The Death of a Journalist ‘Blame the Russian Federation’
Kseniya Kirollova reports on the death of Irina Slavina, editor of the best known independent newspaper in the Volga region of Russia
Several opposition activists, journalists and human rights activists in the regional capital of the Volga region of Russia, Nizhny Novgorod, were subjected to searches on the 1 October as part of a criminal case concerning cooperation with a so-called “undesirable organisation,” a reference by the security forces to the Open Russia organisation founded by Mikhail Khodorkovsky.
The targets of the raid were Irina Slavina, a journalist and editor-in-chief of the best known independent newspaper in the Volga region, the Koza Press, Aleksey Sadomovsky, deputy chairman of the Nizhny Novgorod regional branch of the Yabloko (Apple) Party, and Dmitry Silivonchik, former coordinator of the local headquarters of the opposition leader Alexei Navalny.
Navalny is currently in Germany recovering from an alleged poisoning by a chemical nerve agent
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The day after the raids, Irina Slavina doused herself with petrol and set fire to herself in front of the headquarters of the city’s police department, the MVD. The flames immediately engulfed the journalist, and it was impossible to save her life.
The last post Slavina wrote before her death she declared: “I ask that you blame the Russian Federation for my death.”
Voter Fraud Fears
Irina Slavina was caught up in a wave of harassment. Offensive leaflets were spread around her house, unknown persons slashed the tires on her car, and the journalist was charged regularly with substantial administrative fines for articles or even re-posts on social networks.
According to Slavina’s friends, the financial burden of running her own media outlet under constant pressure and having to pay tens of thousands of rubles in fines was a heavy burden, but even more difficult was seeing the futility of her efforts to change things.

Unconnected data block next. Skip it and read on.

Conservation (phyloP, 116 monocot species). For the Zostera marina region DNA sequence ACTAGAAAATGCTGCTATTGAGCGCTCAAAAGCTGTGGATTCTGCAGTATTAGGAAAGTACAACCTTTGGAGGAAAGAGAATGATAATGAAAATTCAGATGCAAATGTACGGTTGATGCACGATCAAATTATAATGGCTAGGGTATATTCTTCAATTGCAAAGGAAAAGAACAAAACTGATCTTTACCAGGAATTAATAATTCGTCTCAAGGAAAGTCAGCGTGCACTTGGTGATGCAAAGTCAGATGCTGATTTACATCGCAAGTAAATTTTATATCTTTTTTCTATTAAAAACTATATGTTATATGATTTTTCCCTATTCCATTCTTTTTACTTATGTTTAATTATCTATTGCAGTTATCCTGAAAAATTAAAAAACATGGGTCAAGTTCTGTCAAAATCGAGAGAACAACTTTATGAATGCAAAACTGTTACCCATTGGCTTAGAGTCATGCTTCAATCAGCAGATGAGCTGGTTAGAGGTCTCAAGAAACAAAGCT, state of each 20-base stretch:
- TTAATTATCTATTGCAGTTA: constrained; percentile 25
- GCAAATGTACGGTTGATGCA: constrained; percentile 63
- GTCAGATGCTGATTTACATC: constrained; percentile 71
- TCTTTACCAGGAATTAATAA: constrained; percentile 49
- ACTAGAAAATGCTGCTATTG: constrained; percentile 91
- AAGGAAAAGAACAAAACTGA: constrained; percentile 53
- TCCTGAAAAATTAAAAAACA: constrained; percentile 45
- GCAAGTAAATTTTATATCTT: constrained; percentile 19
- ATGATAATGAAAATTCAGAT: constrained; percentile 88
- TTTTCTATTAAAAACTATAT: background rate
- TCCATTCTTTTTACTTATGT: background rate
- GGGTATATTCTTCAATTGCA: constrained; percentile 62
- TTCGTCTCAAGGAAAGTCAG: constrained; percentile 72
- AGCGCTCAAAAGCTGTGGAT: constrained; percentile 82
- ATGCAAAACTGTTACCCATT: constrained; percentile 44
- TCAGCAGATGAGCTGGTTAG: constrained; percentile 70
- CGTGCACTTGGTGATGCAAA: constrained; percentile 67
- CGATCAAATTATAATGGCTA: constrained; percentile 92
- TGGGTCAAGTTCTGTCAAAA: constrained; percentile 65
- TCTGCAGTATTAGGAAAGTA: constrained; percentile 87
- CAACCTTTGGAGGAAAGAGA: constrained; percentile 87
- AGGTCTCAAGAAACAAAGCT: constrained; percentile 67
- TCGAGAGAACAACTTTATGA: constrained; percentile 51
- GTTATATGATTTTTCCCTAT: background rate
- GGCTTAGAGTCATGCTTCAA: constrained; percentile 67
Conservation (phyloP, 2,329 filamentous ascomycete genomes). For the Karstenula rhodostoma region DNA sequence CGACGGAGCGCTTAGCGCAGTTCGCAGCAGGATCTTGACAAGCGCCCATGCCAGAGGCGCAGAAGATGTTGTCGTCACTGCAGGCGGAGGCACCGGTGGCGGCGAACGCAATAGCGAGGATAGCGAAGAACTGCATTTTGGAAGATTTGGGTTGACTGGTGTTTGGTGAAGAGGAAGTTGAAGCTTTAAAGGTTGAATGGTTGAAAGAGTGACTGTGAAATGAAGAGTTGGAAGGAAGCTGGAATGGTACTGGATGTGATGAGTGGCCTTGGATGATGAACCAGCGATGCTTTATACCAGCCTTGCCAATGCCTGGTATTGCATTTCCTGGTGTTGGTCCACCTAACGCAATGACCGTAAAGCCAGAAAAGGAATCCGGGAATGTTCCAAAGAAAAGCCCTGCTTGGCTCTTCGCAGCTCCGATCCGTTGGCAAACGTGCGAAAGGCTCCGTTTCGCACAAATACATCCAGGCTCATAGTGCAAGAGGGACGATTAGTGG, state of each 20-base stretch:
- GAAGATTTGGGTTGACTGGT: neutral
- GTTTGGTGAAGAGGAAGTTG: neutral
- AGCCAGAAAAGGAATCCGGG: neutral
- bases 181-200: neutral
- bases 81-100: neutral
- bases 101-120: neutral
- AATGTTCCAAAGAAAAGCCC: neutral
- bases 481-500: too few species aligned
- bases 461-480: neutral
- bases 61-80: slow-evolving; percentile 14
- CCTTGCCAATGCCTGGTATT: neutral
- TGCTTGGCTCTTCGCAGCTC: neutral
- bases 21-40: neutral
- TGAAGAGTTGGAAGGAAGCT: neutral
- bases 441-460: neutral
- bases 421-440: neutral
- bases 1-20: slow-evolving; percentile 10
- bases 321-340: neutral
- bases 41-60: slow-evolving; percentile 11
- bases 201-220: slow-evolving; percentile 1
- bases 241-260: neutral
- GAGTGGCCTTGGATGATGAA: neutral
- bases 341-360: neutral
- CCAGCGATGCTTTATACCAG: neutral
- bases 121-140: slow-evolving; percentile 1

Another of those subjected to the searches, attorney and journalist Dmitriy Silivonchik, states that none of those targeted had anything to do with Khodorkovsky’s Open Russia.
“This organisation has not been active in our city for several years,” he told Byline Times. “The searches were carried out against people of very differing views: both liberal activists and people with communist views. It seems that the operation was carefully prepared in advance, and its purpose was to intimidate anyone who takes any active position.”
Silivonchik believes the persecution may have been provoked by the training given to election observers by the Voice movement in the first half of September. The security forces reacted very nervously to these sessions. One of the seminars was disrupted by the police who showed up on a far-fetched pretext. During the second training session, the police were unable to enter the building, and they set up a cordon outside.
During the elections Irina Slavina wrote about how activists had noted several violations, especially during the early voting. Law enforcement officers in the city of Nizhny Novgorod appear to have seen any attempt to track election fraud as a special threat.
The current wave of searches in Nizhny Novgorod follow years of harassment according to members of the opposition.
“A year ago, many people, including me, were searched in the course of the campaign against the Anti-Corruption Foundation (FBC) of Alexei Navalny,” Silivonchik told Byline Times. “Slanderous articles against us appeared regularly in local media and in Telegram-channels, specially created for smearing the opposition. People were told that we work for Khodorkovsky and are ‘foreign agents’ who conduct ‘subversive work’ in Russia,” he says
Residents of the city didn’t lend much credence to the rumours, especially when activists were working on problems that resonated with most citizens, such as a proposed improvement project for Nizhny Novgorod’s park which threatened to damage the trees. Irina Slavina joined local residents as they formed human chains to defend their favourite place for recreation.
“I was not a close friend,” Silivonchik recalled “but from a distance I never saw any sign of depression in Irina. She always looked strong, active, and determined. At press conferences, she asked bold and well-conceived questions, the answers to which the townspeople were eager to learn. She conducted herself boldly and professionally, unlike most of the other journalists.”
Those who knew Irina Slavina well also emphasize that she faced her problems bravely, but in frank conversations with her friends revealed the depth of her pain, above all the pain she felt for others.
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